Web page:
• Efficacy also reduced by increased BMI, but not to the same extent as LNG and the dose does NOT alter

Side effects

  • Reduces efficacy of COC and POP
    • As such, when (re-)starting long term progestogen containing contraceptives – patients need to wait 5 days before starting – AND then use a barrier method until the long-term contraceptive method becomes effective
  • Side effects – GI disturbance, dizziness, fatigue, headaches, menstrual irregularities
  • Advise repeat dose of vomiting within 3 hours of taking (note this timeframe is different for LNG)

IUD (copper coil) as emergency contraception

  • More effective than levonorgestrel – around 99% effective
  • Maintains its efficacy right up until 5 days after sexual intercourse
  • Copper has multiple effect on the fertilisation and implantation process
    • Inhibits sperm penetration of cervical mucus
    • Toxic effects on the ovum
    • Inflammatory reaction effects on the endometrium prevent implantation
  • Effective up to 5 days after intercourse
    • Ensure that the patient has only had unprotected sex once since the last period – if not, the IUD is only effective if fitted within 5 days of the earliest date of ovulation.
  • Also provides ongoing contraception for up to 10 years
  • Is not affected by diarrhoea or malabsorption
  • Efficacy – 99% effective
  • Risk factors and side effects – same as the IUD in normal circumstances
    • Remember; risk of infection within 20 days of fitting, and increased risk of PID. Recommended to perform sexual health screening at time of insertion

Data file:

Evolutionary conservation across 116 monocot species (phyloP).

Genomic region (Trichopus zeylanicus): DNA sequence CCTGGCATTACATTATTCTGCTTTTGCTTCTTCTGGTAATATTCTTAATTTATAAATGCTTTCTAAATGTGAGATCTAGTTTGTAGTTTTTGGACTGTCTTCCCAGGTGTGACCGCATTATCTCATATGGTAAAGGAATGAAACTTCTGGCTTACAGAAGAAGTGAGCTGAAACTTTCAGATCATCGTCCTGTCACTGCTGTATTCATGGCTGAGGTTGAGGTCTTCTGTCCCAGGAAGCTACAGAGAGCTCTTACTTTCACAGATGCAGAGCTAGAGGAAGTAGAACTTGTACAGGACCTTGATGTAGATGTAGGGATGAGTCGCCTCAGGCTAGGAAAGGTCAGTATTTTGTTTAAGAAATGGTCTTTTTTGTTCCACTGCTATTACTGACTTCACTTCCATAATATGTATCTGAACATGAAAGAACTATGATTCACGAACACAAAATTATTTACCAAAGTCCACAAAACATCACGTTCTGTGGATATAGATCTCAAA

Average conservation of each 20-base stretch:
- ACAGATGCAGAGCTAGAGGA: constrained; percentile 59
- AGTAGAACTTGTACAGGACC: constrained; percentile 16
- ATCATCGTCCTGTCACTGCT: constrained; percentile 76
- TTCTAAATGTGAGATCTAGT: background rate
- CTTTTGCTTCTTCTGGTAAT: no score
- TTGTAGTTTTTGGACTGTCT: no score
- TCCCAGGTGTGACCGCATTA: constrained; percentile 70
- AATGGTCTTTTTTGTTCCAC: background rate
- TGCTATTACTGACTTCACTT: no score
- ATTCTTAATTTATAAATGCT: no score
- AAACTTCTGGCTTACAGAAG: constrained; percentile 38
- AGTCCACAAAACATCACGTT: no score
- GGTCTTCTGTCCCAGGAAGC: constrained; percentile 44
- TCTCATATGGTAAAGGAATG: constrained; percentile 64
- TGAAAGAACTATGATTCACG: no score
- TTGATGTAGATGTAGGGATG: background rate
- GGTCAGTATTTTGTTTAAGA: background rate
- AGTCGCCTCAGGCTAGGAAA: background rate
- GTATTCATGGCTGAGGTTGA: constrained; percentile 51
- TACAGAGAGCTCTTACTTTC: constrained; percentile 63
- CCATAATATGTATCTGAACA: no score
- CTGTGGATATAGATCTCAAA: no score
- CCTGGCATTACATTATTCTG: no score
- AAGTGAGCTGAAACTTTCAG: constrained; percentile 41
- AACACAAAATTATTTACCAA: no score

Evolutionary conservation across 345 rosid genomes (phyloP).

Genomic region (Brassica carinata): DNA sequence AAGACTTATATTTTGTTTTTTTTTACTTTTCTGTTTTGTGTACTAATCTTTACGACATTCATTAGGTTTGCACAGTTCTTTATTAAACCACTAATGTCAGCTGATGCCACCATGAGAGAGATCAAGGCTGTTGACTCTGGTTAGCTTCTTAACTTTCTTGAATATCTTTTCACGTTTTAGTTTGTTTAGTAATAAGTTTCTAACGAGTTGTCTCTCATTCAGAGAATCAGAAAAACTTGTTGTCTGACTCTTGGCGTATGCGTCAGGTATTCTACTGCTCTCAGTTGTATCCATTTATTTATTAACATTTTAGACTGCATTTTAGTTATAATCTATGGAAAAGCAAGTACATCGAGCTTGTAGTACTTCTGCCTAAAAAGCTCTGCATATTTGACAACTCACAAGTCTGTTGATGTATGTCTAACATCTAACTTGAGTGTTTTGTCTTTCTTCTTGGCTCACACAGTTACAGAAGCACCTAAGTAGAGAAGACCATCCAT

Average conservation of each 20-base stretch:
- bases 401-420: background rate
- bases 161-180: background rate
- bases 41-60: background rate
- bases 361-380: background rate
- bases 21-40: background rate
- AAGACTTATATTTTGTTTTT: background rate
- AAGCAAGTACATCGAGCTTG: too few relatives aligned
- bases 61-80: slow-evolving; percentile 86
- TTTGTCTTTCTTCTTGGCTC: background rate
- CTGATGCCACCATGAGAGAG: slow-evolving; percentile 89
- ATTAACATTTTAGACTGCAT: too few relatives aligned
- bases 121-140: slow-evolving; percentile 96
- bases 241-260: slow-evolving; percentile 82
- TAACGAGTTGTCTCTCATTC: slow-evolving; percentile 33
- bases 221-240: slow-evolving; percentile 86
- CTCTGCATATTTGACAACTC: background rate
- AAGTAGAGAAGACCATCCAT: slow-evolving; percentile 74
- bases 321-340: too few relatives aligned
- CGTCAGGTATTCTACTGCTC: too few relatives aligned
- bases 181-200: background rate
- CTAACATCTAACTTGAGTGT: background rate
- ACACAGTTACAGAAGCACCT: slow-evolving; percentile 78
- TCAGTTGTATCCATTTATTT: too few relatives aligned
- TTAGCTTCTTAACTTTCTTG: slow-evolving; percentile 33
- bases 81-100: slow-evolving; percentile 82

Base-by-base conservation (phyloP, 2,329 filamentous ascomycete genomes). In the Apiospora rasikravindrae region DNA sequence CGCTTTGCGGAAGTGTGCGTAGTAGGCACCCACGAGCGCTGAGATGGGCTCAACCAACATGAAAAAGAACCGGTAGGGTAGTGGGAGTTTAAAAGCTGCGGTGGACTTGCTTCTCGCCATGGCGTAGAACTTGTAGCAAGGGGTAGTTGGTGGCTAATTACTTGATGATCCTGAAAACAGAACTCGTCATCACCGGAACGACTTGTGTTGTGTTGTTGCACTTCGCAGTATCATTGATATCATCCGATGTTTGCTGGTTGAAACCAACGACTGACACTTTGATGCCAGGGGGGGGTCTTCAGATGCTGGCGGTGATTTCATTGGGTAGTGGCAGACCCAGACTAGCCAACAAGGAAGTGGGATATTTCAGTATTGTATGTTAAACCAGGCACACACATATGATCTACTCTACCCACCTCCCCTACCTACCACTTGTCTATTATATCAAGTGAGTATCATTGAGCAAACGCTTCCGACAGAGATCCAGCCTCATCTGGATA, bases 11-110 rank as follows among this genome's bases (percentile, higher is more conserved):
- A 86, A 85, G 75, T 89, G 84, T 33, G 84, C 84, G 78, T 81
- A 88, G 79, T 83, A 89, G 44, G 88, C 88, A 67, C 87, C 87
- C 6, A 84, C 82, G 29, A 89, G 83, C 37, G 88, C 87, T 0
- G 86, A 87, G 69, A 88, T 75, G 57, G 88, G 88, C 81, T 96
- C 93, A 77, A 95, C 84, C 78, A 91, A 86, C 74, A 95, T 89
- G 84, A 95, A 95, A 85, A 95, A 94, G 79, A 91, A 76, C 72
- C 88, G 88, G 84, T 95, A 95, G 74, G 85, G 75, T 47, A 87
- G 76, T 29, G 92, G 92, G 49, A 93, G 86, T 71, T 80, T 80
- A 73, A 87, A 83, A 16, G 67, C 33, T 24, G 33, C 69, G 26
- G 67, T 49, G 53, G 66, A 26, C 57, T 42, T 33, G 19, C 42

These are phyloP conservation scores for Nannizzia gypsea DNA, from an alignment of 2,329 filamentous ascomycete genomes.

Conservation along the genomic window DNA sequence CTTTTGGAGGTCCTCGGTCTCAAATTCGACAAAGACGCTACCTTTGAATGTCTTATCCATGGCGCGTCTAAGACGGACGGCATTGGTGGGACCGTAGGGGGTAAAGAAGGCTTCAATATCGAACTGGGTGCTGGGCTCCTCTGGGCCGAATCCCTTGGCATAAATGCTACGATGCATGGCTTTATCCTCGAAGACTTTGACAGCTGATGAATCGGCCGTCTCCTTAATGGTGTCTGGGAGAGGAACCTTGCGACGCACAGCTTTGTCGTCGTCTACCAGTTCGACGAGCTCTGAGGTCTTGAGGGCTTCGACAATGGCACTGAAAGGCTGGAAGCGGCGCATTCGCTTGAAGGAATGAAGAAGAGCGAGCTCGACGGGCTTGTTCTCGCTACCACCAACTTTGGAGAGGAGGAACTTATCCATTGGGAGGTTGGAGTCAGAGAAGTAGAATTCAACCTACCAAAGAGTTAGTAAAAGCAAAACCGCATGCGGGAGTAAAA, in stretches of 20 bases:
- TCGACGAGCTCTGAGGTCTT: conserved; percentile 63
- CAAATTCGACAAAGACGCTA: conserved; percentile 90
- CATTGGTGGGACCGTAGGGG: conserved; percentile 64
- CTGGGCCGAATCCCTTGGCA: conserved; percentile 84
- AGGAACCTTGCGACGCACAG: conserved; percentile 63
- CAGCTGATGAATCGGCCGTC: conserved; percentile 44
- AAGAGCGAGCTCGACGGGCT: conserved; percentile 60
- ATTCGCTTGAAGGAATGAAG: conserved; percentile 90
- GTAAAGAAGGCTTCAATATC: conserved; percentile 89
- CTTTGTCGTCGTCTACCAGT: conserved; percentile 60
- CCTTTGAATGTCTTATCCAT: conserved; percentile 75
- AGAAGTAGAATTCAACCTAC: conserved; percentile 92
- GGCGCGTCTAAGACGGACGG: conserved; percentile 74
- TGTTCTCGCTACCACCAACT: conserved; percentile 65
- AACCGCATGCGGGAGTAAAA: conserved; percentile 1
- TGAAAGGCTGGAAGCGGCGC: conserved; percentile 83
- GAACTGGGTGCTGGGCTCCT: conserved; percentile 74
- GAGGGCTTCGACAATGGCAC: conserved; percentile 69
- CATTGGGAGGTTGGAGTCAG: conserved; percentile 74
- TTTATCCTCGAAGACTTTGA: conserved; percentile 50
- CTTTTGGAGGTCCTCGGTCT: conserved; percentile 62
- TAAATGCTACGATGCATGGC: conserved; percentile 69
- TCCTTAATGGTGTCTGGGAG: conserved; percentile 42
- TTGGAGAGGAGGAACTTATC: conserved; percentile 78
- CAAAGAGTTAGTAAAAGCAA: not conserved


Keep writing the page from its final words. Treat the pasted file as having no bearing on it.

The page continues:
• Fitting – same as IUD in normal circumstances, except:
    • Swabs for STI recommended to be taken in all instances
    • Antibiotic prophylaxis may be given at the time of insertion if deemed to be high risk for PID: age <=25, new sexual partner, >1 sexual partner in last 12 months
  • Next period – should be at the normal time
  • Follow up –same as IUD in normal circumstances. Check up at 3-6 weeks. IUD can then be removed if the patient does not wish to use it as a form of long term contraception
  • NB – Mirena (progesterone containing IUD) is NOT indicated for emergency contraception


Those who believe life begins at fertilisation may argue that abortion can occur with these methods, and may have moral objections. However, the methods do not cause any alteration to an embryo after implantation.

  • In the UK, a 2002 Judicial Review concluded that – legally – life begins at implantation and not at fertilisation.


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Dr Tom Leach

Dr Tom Leach MBChB DCH EMCert(ACEM) FRACGP currently works as a GP and an Emergency Department CMO in Australia. He is also a Clinical Associate Lecturer at the Australian National University, and is studying for a Masters of Sports Medicine at the University of Queensland. After graduating from his medical degree at the University of Manchester in 2011, Tom completed his Foundation Training at Bolton Royal Hospital, before moving to Australia in 2013. He started almostadoctor whilst a third year medical student in 2009. Read full bio